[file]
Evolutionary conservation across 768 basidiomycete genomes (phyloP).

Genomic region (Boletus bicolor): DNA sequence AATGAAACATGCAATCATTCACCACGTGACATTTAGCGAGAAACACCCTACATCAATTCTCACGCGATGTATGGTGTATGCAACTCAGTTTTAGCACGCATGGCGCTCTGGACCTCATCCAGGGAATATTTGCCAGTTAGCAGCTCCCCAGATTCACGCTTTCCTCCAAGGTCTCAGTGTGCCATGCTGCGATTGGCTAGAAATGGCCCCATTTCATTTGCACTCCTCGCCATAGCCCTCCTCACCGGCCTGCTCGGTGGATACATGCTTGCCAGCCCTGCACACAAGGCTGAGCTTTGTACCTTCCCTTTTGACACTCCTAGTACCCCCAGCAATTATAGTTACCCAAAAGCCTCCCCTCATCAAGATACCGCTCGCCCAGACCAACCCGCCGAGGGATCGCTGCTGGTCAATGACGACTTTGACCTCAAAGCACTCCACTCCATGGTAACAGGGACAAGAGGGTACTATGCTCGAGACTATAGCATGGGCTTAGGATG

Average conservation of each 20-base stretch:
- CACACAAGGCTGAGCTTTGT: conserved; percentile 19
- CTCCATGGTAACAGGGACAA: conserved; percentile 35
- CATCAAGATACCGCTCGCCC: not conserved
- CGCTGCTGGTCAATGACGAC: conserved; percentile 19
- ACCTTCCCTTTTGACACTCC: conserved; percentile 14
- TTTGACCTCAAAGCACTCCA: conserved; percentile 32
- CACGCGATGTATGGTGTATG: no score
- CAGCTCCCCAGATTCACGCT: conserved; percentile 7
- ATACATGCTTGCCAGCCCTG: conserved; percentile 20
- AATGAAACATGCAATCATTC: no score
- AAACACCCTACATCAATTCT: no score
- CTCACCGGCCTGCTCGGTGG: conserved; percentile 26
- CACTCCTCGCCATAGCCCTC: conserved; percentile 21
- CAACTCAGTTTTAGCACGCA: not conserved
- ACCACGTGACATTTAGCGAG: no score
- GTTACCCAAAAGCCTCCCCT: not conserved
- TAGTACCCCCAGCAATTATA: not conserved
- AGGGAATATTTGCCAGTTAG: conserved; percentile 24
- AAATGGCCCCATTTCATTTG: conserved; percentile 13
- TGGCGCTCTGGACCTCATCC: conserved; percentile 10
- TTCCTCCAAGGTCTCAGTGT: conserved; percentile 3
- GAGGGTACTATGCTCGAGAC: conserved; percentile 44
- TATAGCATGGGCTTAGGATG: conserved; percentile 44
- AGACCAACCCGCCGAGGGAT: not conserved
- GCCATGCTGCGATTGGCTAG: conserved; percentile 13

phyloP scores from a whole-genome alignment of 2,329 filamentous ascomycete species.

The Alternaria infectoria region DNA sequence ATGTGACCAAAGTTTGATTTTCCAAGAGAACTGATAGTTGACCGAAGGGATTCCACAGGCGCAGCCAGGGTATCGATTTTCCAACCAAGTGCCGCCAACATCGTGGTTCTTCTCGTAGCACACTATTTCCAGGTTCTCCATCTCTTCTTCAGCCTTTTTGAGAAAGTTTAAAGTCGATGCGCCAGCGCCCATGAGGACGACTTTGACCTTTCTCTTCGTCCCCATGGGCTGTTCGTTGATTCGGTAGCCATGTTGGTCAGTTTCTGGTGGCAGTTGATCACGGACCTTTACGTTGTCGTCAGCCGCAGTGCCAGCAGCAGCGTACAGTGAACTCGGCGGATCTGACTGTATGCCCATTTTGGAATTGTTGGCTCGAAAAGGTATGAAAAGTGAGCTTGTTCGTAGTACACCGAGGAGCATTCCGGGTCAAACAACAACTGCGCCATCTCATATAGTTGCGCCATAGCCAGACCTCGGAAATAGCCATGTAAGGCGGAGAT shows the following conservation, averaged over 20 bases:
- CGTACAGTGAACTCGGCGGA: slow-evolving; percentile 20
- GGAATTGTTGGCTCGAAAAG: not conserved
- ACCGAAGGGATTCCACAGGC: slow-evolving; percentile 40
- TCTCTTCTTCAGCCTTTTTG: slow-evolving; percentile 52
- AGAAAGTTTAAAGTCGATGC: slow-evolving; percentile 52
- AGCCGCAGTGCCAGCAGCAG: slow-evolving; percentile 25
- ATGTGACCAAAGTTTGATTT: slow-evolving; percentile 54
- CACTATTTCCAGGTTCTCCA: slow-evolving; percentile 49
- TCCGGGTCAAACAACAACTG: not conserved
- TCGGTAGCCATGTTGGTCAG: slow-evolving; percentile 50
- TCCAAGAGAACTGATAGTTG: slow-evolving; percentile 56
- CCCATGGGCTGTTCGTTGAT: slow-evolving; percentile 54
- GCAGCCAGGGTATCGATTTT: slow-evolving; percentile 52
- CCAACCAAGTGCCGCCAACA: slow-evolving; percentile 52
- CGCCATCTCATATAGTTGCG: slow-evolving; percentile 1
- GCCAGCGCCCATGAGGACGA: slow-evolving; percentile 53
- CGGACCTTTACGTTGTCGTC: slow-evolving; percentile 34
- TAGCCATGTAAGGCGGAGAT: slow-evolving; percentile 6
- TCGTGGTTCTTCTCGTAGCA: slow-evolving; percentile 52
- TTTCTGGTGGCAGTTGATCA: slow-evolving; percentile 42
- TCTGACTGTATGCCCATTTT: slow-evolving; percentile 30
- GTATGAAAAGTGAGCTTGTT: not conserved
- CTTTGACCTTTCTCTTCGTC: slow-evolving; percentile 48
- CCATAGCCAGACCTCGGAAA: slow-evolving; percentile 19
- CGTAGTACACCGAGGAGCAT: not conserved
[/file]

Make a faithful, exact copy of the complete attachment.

Evolutionary conservation across 768 basidiomycete genomes (phyloP).

Genomic region (Boletus bicolor): DNA sequence AATGAAACATGCAATCATTCACCACGTGACATTTAGCGAGAAACACCCTACATCAATTCTCACGCGATGTATGGTGTATGCAACTCAGTTTTAGCACGCATGGCGCTCTGGACCTCATCCAGGGAATATTTGCCAGTTAGCAGCTCCCCAGATTCACGCTTTCCTCCAAGGTCTCAGTGTGCCATGCTGCGATTGGCTAGAAATGGCCCCATTTCATTTGCACTCCTCGCCATAGCCCTCCTCACCGGCCTGCTCGGTGGATACATGCTTGCCAGCCCTGCACACAAGGCTGAGCTTTGTACCTTCCCTTTTGACACTCCTAGTACCCCCAGCAATTATAGTTACCCAAAAGCCTCCCCTCATCAAGATACCGCTCGCCCAGACCAACCCGCCGAGGGATCGCTGCTGGTCAATGACGACTTTGACCTCAAAGCACTCCACTCCATGGTAACAGGGACAAGAGGGTACTATGCTCGAGACTATAGCATGGGCTTAGGATG

Average conservation of each 20-base stretch:
- CACACAAGGCTGAGCTTTGT: conserved; percentile 19
- CTCCATGGTAACAGGGACAA: conserved; percentile 35
- CATCAAGATACCGCTCGCCC: not conserved
- CGCTGCTGGTCAATGACGAC: conserved; percentile 19
- ACCTTCCCTTTTGACACTCC: conserved; percentile 14
- TTTGACCTCAAAGCACTCCA: conserved; percentile 32
- CACGCGATGTATGGTGTATG: no score
- CAGCTCCCCAGATTCACGCT: conserved; percentile 7
- ATACATGCTTGCCAGCCCTG: conserved; percentile 20
- AATGAAACATGCAATCATTC: no score
- AAACACCCTACATCAATTCT: no score
- CTCACCGGCCTGCTCGGTGG: conserved; percentile 26
- CACTCCTCGCCATAGCCCTC: conserved; percentile 21
- CAACTCAGTTTTAGCACGCA: not conserved
- ACCACGTGACATTTAGCGAG: no score
- GTTACCCAAAAGCCTCCCCT: not conserved
- TAGTACCCCCAGCAATTATA: not conserved
- AGGGAATATTTGCCAGTTAG: conserved; percentile 24
- AAATGGCCCCATTTCATTTG: conserved; percentile 13
- TGGCGCTCTGGACCTCATCC: conserved; percentile 10
- TTCCTCCAAGGTCTCAGTGT: conserved; percentile 3
- GAGGGTACTATGCTCGAGAC: conserved; percentile 44
- TATAGCATGGGCTTAGGATG: conserved; percentile 44
- AGACCAACCCGCCGAGGGAT: not conserved
- GCCATGCTGCGATTGGCTAG: conserved; percentile 13

phyloP scores from a whole-genome alignment of 2,329 filamentous ascomycete species.

The Alternaria infectoria region DNA sequence ATGTGACCAAAGTTTGATTTTCCAAGAGAACTGATAGTTGACCGAAGGGATTCCACAGGCGCAGCCAGGGTATCGATTTTCCAACCAAGTGCCGCCAACATCGTGGTTCTTCTCGTAGCACACTATTTCCAGGTTCTCCATCTCTTCTTCAGCCTTTTTGAGAAAGTTTAAAGTCGATGCGCCAGCGCCCATGAGGACGACTTTGACCTTTCTCTTCGTCCCCATGGGCTGTTCGTTGATTCGGTAGCCATGTTGGTCAGTTTCTGGTGGCAGTTGATCACGGACCTTTACGTTGTCGTCAGCCGCAGTGCCAGCAGCAGCGTACAGTGAACTCGGCGGATCTGACTGTATGCCCATTTTGGAATTGTTGGCTCGAAAAGGTATGAAAAGTGAGCTTGTTCGTAGTACACCGAGGAGCATTCCGGGTCAAACAACAACTGCGCCATCTCATATAGTTGCGCCATAGCCAGACCTCGGAAATAGCCATGTAAGGCGGAGAT shows the following conservation, averaged over 20 bases:
- CGTACAGTGAACTCGGCGGA: slow-evolving; percentile 20
- GGAATTGTTGGCTCGAAAAG: not conserved
- ACCGAAGGGATTCCACAGGC: slow-evolving; percentile 40
- TCTCTTCTTCAGCCTTTTTG: slow-evolving; percentile 52
- AGAAAGTTTAAAGTCGATGC: slow-evolving; percentile 52
- AGCCGCAGTGCCAGCAGCAG: slow-evolving; percentile 25
- ATGTGACCAAAGTTTGATTT: slow-evolving; percentile 54
- CACTATTTCCAGGTTCTCCA: slow-evolving; percentile 49
- TCCGGGTCAAACAACAACTG: not conserved
- TCGGTAGCCATGTTGGTCAG: slow-evolving; percentile 50
- TCCAAGAGAACTGATAGTTG: slow-evolving; percentile 56
- CCCATGGGCTGTTCGTTGAT: slow-evolving; percentile 54
- GCAGCCAGGGTATCGATTTT: slow-evolving; percentile 52
- CCAACCAAGTGCCGCCAACA: slow-evolving; percentile 52
- CGCCATCTCATATAGTTGCG: slow-evolving; percentile 1
- GCCAGCGCCCATGAGGACGA: slow-evolving; percentile 53
- CGGACCTTTACGTTGTCGTC: slow-evolving; percentile 34
- TAGCCATGTAAGGCGGAGAT: slow-evolving; percentile 6
- TCGTGGTTCTTCTCGTAGCA: slow-evolving; percentile 52
- TTTCTGGTGGCAGTTGATCA: slow-evolving; percentile 42
- TCTGACTGTATGCCCATTTT: slow-evolving; percentile 30
- GTATGAAAAGTGAGCTTGTT: not conserved
- CTTTGACCTTTCTCTTCGTC: slow-evolving; percentile 48
- CCATAGCCAGACCTCGGAAA: slow-evolving; percentile 19
- CGTAGTACACCGAGGAGCAT: not conserved